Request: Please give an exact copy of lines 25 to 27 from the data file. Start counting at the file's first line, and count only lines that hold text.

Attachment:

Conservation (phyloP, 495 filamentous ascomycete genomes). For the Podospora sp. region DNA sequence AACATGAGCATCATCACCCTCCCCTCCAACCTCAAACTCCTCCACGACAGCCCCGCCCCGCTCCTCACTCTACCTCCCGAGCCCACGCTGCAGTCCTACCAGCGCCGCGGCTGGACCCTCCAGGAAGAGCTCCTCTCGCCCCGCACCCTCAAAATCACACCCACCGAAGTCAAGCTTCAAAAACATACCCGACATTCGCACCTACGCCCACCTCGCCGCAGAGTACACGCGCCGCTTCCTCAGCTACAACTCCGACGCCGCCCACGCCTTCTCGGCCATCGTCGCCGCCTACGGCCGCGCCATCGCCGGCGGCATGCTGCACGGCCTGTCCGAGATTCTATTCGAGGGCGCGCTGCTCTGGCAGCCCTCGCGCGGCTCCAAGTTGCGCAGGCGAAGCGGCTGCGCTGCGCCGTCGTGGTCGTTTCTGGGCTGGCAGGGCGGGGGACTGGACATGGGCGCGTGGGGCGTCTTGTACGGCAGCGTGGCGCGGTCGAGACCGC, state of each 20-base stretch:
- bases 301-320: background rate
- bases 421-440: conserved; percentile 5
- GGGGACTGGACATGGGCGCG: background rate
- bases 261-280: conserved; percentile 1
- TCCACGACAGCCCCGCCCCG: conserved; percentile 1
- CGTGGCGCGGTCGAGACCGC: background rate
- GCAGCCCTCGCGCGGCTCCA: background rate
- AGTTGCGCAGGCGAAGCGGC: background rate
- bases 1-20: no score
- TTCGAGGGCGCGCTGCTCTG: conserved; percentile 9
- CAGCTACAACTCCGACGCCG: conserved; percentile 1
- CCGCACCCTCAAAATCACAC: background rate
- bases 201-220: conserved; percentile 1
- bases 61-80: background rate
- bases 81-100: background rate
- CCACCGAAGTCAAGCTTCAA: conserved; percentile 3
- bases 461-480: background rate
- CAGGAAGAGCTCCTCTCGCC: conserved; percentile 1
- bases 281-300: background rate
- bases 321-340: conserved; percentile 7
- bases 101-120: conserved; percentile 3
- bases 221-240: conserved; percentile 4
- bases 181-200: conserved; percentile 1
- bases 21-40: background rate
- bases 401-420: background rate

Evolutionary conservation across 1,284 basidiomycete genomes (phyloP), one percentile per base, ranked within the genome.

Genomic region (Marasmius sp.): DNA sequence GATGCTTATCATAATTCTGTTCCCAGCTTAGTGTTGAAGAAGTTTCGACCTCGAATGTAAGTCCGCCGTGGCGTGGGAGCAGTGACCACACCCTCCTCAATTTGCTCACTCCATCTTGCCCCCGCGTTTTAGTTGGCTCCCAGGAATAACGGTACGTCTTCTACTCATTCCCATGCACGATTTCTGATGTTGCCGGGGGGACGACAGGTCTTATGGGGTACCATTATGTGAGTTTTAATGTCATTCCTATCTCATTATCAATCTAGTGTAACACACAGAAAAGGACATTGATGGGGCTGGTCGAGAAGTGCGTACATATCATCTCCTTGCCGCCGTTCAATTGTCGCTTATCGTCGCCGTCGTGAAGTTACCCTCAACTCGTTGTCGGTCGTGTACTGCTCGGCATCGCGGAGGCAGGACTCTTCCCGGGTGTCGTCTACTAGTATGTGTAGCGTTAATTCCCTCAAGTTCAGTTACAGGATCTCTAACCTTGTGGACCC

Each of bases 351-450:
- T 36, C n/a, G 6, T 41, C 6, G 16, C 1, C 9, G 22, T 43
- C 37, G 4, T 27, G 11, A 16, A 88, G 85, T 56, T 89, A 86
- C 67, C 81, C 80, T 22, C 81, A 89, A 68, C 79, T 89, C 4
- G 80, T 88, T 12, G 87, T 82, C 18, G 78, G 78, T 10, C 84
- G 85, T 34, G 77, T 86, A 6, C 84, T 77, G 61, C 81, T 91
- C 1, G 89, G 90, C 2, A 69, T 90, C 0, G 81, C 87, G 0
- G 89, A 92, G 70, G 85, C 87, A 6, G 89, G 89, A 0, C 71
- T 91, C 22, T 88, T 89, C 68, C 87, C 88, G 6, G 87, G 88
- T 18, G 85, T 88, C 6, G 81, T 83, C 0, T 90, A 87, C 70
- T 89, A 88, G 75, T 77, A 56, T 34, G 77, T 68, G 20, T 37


- bases 21-40: background rate
- bases 401-420: background rate

Evolutionary conservation across 1,284 basidiomycete genomes (phyloP), one percentile per base, ranked within the genome.